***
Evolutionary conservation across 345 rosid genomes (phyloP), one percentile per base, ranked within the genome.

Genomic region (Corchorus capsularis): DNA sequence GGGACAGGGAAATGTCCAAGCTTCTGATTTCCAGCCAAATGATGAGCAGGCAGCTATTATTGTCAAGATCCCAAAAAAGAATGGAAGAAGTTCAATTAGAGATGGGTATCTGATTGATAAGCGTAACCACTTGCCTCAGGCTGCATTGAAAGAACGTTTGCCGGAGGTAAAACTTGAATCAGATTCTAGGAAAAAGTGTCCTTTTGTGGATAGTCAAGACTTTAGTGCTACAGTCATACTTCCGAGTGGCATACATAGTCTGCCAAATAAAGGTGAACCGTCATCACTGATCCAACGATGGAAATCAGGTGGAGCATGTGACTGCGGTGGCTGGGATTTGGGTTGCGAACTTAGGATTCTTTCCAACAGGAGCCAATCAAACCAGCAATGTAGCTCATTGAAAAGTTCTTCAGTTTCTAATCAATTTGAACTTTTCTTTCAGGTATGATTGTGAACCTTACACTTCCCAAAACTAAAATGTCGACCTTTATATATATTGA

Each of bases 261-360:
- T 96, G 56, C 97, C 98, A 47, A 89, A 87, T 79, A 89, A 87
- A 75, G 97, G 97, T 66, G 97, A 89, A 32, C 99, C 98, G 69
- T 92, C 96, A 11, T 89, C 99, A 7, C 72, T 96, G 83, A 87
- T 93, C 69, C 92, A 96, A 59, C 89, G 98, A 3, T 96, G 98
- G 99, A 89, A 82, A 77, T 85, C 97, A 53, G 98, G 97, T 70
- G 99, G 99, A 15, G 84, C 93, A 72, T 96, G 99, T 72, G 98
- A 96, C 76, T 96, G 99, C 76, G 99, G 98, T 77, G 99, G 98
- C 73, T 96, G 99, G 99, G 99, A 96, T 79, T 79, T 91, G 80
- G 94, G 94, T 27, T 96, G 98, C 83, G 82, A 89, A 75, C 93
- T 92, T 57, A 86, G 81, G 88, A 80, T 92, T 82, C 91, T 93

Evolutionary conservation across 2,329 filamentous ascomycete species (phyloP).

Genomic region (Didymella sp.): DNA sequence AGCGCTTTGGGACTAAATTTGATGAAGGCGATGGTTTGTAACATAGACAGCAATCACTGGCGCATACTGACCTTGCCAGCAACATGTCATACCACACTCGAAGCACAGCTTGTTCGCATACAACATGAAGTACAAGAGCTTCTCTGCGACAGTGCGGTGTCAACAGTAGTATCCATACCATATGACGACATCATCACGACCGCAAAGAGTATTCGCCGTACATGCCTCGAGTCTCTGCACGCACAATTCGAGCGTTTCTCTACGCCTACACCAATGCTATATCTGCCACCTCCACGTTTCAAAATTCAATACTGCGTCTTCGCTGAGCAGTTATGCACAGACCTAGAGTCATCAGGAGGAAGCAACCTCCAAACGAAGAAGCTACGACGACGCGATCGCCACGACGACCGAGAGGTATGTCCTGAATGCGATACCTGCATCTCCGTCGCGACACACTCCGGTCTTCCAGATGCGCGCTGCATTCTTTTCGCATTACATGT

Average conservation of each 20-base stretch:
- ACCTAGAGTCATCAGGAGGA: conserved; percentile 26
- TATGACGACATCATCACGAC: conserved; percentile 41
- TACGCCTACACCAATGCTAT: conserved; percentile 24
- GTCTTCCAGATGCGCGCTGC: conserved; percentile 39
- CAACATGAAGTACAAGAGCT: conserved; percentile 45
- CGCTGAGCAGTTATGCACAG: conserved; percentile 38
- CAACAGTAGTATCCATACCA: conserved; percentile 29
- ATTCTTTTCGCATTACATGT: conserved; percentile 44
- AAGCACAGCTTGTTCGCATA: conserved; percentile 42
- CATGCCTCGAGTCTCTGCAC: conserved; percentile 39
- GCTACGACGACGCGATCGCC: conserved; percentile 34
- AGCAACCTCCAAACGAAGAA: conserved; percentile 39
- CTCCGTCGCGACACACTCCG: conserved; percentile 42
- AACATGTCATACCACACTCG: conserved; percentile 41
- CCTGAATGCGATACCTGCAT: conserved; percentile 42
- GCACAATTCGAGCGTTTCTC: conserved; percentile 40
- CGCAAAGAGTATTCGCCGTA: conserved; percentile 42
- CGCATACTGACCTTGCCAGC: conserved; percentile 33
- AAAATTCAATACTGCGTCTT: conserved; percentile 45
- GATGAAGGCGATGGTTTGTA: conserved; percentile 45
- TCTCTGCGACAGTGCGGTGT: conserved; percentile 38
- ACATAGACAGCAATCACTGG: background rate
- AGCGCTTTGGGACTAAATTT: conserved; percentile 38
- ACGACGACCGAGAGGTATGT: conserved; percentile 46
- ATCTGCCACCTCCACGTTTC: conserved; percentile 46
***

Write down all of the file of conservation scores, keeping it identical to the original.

Evolutionary conservation across 345 rosid genomes (phyloP), one percentile per base, ranked within the genome.

Genomic region (Corchorus capsularis): DNA sequence GGGACAGGGAAATGTCCAAGCTTCTGATTTCCAGCCAAATGATGAGCAGGCAGCTATTATTGTCAAGATCCCAAAAAAGAATGGAAGAAGTTCAATTAGAGATGGGTATCTGATTGATAAGCGTAACCACTTGCCTCAGGCTGCATTGAAAGAACGTTTGCCGGAGGTAAAACTTGAATCAGATTCTAGGAAAAAGTGTCCTTTTGTGGATAGTCAAGACTTTAGTGCTACAGTCATACTTCCGAGTGGCATACATAGTCTGCCAAATAAAGGTGAACCGTCATCACTGATCCAACGATGGAAATCAGGTGGAGCATGTGACTGCGGTGGCTGGGATTTGGGTTGCGAACTTAGGATTCTTTCCAACAGGAGCCAATCAAACCAGCAATGTAGCTCATTGAAAAGTTCTTCAGTTTCTAATCAATTTGAACTTTTCTTTCAGGTATGATTGTGAACCTTACACTTCCCAAAACTAAAATGTCGACCTTTATATATATTGA

Each of bases 261-360:
- T 96, G 56, C 97, C 98, A 47, A 89, A 87, T 79, A 89, A 87
- A 75, G 97, G 97, T 66, G 97, A 89, A 32, C 99, C 98, G 69
- T 92, C 96, A 11, T 89, C 99, A 7, C 72, T 96, G 83, A 87
- T 93, C 69, C 92, A 96, A 59, C 89, G 98, A 3, T 96, G 98
- G 99, A 89, A 82, A 77, T 85, C 97, A 53, G 98, G 97, T 70
- G 99, G 99, A 15, G 84, C 93, A 72, T 96, G 99, T 72, G 98
- A 96, C 76, T 96, G 99, C 76, G 99, G 98, T 77, G 99, G 98
- C 73, T 96, G 99, G 99, G 99, A 96, T 79, T 79, T 91, G 80
- G 94, G 94, T 27, T 96, G 98, C 83, G 82, A 89, A 75, C 93
- T 92, T 57, A 86, G 81, G 88, A 80, T 92, T 82, C 91, T 93

Evolutionary conservation across 2,329 filamentous ascomycete species (phyloP).

Genomic region (Didymella sp.): DNA sequence AGCGCTTTGGGACTAAATTTGATGAAGGCGATGGTTTGTAACATAGACAGCAATCACTGGCGCATACTGACCTTGCCAGCAACATGTCATACCACACTCGAAGCACAGCTTGTTCGCATACAACATGAAGTACAAGAGCTTCTCTGCGACAGTGCGGTGTCAACAGTAGTATCCATACCATATGACGACATCATCACGACCGCAAAGAGTATTCGCCGTACATGCCTCGAGTCTCTGCACGCACAATTCGAGCGTTTCTCTACGCCTACACCAATGCTATATCTGCCACCTCCACGTTTCAAAATTCAATACTGCGTCTTCGCTGAGCAGTTATGCACAGACCTAGAGTCATCAGGAGGAAGCAACCTCCAAACGAAGAAGCTACGACGACGCGATCGCCACGACGACCGAGAGGTATGTCCTGAATGCGATACCTGCATCTCCGTCGCGACACACTCCGGTCTTCCAGATGCGCGCTGCATTCTTTTCGCATTACATGT

Average conservation of each 20-base stretch:
- ACCTAGAGTCATCAGGAGGA: conserved; percentile 26
- TATGACGACATCATCACGAC: conserved; percentile 41
- TACGCCTACACCAATGCTAT: conserved; percentile 24
- GTCTTCCAGATGCGCGCTGC: conserved; percentile 39
- CAACATGAAGTACAAGAGCT: conserved; percentile 45
- CGCTGAGCAGTTATGCACAG: conserved; percentile 38
- CAACAGTAGTATCCATACCA: conserved; percentile 29
- ATTCTTTTCGCATTACATGT: conserved; percentile 44
- AAGCACAGCTTGTTCGCATA: conserved; percentile 42
- CATGCCTCGAGTCTCTGCAC: conserved; percentile 39
- GCTACGACGACGCGATCGCC: conserved; percentile 34
- AGCAACCTCCAAACGAAGAA: conserved; percentile 39
- CTCCGTCGCGACACACTCCG: conserved; percentile 42
- AACATGTCATACCACACTCG: conserved; percentile 41
- CCTGAATGCGATACCTGCAT: conserved; percentile 42
- GCACAATTCGAGCGTTTCTC: conserved; percentile 40
- CGCAAAGAGTATTCGCCGTA: conserved; percentile 42
- CGCATACTGACCTTGCCAGC: conserved; percentile 33
- AAAATTCAATACTGCGTCTT: conserved; percentile 45
- GATGAAGGCGATGGTTTGTA: conserved; percentile 45
- TCTCTGCGACAGTGCGGTGT: conserved; percentile 38
- ACATAGACAGCAATCACTGG: background rate
- AGCGCTTTGGGACTAAATTT: conserved; percentile 38
- ACGACGACCGAGAGGTATGT: conserved; percentile 46
- ATCTGCCACCTCCACGTTTC: conserved; percentile 46